I was disgusted last Saturday to read about some virtue-signaling nitwit who said Hollywood should stop making movies like Dunkirk, because they reinforce a negative version of masculinity.

Now, there’s stupid. We’ve always had lots and lots of that.

Then there’s dangerously, malignantly, criminally stupid. We seem to have more and more of that.

And that’s just what this previously mentioned nitwit is. Think about what he’s saying: that the impossibly brave men who saved Western civilization (and whose fortitude, I feel compelled to point out in this same week as the International Day of Holocaust Remembrance, unwittingly created a last tiny thread of hope for the entire European Jewish race) demonstrated a manliness (honor… courage… sacrifice… and a willingness to die to protect the tribe…) that must now be stamped out. (By the way, here’s a bit I wrote a short while back about the uncommon courage on display at Dunkirk – even by non-combatants!) (And here’s one I wrote about the broader war on men.)

Well, the good news is that I’ve seen just one more reference (a viciously caustic one) to this Grima Wormtongue since then, so perhaps he’s crawled back under the same putrid rock he briefly emerged from. And who knows, maybe his staggering misandry will start the long-overdue process of upending the whole putrescent notion of “toxic masculinity.” A man can hope…

But in the meantime, I’ll not link to anything else about that vermin’s utterances.

I have lots of other links to share, though. Because my positive reaction to that clown’s verbal bowel movement was to dig out my DVD of the 1977 war movie A Bridge Too Far for viewing that very night.

First, and most important: the movie is an adaptation of a brilliant popular history of the same name by Cornelius Ryan, one of my favorite historians. It’s his story of WWII’s Operation Market Garden, a plan by British Field Marshall Bernard Law Montgomery to drive across Holland, seize a series of towns and vital bridges, and establish a conduit across the Rhine to Germany’s industrial heartland, the Ruhr, thus ending the war in a few more months (this was in late summer and early fall, 1944, so those of you who know your history are already aware that the operation failed.)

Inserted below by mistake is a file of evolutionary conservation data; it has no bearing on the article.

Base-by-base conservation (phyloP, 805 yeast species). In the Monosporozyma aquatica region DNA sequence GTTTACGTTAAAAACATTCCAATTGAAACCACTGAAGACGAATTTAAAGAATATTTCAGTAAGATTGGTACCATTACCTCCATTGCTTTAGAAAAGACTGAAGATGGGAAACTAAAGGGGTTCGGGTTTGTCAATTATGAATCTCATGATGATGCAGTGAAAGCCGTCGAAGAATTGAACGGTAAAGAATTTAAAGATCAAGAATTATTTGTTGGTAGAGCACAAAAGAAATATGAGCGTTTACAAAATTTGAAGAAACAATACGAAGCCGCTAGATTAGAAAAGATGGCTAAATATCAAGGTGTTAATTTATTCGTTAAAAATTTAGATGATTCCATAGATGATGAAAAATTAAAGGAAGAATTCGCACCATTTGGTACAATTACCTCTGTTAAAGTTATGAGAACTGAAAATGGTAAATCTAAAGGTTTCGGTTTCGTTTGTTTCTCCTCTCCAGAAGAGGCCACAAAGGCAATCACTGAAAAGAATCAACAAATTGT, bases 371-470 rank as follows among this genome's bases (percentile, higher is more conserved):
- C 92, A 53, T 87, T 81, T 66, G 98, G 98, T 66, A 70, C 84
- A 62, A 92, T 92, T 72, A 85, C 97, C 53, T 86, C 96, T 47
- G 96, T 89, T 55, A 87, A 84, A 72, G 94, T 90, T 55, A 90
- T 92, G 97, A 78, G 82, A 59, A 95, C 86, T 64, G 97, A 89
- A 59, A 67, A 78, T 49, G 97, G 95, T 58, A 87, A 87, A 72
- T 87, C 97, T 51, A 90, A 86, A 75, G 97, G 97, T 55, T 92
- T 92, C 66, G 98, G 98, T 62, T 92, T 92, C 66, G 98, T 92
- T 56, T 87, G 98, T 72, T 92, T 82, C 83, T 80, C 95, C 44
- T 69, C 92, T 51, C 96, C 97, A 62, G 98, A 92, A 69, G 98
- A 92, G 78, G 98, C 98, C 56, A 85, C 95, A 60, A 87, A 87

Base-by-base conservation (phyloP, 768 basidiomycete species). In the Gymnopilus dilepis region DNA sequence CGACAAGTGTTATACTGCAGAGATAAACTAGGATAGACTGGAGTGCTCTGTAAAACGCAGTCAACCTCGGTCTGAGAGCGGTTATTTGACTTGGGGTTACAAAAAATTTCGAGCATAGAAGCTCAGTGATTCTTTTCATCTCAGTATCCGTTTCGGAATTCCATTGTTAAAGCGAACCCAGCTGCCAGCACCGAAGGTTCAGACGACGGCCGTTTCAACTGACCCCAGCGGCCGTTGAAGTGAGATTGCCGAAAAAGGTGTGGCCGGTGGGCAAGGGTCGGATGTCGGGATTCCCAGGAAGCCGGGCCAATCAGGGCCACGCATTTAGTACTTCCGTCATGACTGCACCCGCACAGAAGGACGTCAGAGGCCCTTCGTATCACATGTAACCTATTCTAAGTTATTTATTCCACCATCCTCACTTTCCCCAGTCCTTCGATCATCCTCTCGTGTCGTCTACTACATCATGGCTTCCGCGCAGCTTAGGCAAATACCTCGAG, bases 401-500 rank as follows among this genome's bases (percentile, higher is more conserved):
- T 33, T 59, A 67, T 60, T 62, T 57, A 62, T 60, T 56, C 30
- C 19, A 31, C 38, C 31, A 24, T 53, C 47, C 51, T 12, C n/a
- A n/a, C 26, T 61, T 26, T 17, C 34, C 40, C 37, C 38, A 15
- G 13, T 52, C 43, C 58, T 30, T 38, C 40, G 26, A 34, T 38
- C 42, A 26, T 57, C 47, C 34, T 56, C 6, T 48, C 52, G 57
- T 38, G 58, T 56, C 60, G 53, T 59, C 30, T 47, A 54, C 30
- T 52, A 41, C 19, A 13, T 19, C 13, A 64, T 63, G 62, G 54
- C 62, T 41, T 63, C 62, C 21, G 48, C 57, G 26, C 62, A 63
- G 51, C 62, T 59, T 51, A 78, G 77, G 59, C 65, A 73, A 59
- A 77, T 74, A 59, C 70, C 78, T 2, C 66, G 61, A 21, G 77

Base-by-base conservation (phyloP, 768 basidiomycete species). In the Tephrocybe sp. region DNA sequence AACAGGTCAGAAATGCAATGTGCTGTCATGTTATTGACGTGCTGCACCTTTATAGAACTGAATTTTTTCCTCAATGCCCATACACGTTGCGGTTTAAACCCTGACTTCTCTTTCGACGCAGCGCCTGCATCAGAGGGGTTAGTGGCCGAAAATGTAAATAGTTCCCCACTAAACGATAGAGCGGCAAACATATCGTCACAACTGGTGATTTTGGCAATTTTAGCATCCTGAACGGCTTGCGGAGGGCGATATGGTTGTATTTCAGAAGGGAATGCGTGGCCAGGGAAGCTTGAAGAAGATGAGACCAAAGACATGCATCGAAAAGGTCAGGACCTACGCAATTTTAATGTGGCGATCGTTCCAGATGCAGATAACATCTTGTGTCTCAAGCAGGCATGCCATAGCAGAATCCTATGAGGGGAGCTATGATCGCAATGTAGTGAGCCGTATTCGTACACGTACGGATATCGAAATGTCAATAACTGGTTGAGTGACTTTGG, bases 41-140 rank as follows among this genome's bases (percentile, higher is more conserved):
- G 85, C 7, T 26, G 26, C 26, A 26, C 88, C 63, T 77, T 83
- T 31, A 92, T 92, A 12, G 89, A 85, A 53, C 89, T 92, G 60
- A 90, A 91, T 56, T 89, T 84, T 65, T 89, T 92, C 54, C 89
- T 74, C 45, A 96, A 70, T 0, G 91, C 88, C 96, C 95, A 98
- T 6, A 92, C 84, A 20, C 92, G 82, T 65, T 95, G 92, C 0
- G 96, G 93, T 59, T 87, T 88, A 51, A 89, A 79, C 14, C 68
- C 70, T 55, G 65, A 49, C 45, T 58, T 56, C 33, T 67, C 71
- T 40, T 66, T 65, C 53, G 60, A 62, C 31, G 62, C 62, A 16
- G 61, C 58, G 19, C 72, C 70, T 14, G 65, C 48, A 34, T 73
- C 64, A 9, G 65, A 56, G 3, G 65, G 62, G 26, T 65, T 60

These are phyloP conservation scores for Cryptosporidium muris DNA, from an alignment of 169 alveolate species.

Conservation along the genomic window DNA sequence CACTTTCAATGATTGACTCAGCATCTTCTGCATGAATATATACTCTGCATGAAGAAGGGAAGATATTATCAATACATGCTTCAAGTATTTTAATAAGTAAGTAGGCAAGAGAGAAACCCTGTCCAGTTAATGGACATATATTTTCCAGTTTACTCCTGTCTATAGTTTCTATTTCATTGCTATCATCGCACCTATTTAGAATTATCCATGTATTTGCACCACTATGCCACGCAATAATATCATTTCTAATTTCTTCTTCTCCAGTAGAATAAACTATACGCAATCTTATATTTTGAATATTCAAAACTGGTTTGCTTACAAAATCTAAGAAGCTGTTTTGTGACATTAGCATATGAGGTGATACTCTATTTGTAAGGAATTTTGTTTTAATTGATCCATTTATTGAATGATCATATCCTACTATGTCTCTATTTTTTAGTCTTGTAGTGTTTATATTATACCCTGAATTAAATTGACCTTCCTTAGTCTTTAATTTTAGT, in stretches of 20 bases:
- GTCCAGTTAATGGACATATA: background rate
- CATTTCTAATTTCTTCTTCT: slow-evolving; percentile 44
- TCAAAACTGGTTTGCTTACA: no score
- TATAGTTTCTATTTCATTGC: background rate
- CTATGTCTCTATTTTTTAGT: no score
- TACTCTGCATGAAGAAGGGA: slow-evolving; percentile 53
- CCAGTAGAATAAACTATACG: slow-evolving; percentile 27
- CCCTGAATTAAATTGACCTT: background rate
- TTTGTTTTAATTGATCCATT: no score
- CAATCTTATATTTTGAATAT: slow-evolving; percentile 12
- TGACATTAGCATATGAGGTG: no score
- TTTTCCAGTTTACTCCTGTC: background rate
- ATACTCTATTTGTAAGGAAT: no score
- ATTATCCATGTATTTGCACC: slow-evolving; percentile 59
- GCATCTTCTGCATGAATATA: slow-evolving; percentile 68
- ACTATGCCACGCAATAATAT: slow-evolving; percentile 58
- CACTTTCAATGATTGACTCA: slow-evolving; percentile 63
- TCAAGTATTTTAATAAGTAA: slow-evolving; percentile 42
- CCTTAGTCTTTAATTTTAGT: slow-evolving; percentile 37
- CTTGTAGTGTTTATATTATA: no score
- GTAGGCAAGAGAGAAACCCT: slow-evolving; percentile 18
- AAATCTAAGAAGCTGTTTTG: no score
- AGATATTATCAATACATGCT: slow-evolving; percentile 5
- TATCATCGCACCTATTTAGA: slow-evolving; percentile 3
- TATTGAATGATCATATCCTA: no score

Now, back to the movie. Talk about a star-studded cast: Laurence Olivier, Sean Connery, Maximilian Schell, Ryan O’Neal, Robert Redford, James Caan, Michael Caine, Anthony Hopkins, Gene Hackman, Liv Ullman, Elliott Gould, and a very young John Ratzenberger. It was directed by Richard Attenborough. (Midway through the movie, there’s a scene where a British Airborne unit is laughed at by a group of escapees from a nearby insane asylum that had been bombed earlier. Attenborough has a cameo as one of the lunatics.)

This has been one of my favorite films since I was a young boy. I remember vividly how much I loved the score the first time I heard it; I still do. Listen to the whole thing here – but if you don’t have the 14-odd minutes, at least watch this scene, which features not only key sections of the music but also a flight of C-47s the likes of which you’ll never see in real life. What I love about the music is how it artfully conveys the emotions: stirring and martial at first, when the participants believe they’ll be ending the war early, then slowly turning more somber and eventually sad, as all hope for that rosy scenario is lost.

The film was scored by John Addison. I never knew until this past weekend that he fought in Operation Market Garden, as a tanker with the XXX Corps of the British Second Army. So yes, I guess he indeed knew the emotions of the time intimately. He used them to make a beautiful piece of music.

It’s not a beautiful movie, though. I read something once that said Attenborough had made a very anti-war war movie in A Bridge Too Far. (All of them should be in some way, shouldn’t they?) But I don’t see it as much anti-war as anti-triumphalist. It’s that rare humble and brutally honest look at a setback, a failure, for the eventually victorious saviors of civilization.

Still, the healthy masculinity that saved the world for real back in the 1940s is every bit as much acted out here as it is in a more positive adaptation of another Cornelius Ryan book, The Longest Day. I’ll save that one to salve the pain of the next malignant moron’s destructive utterances.


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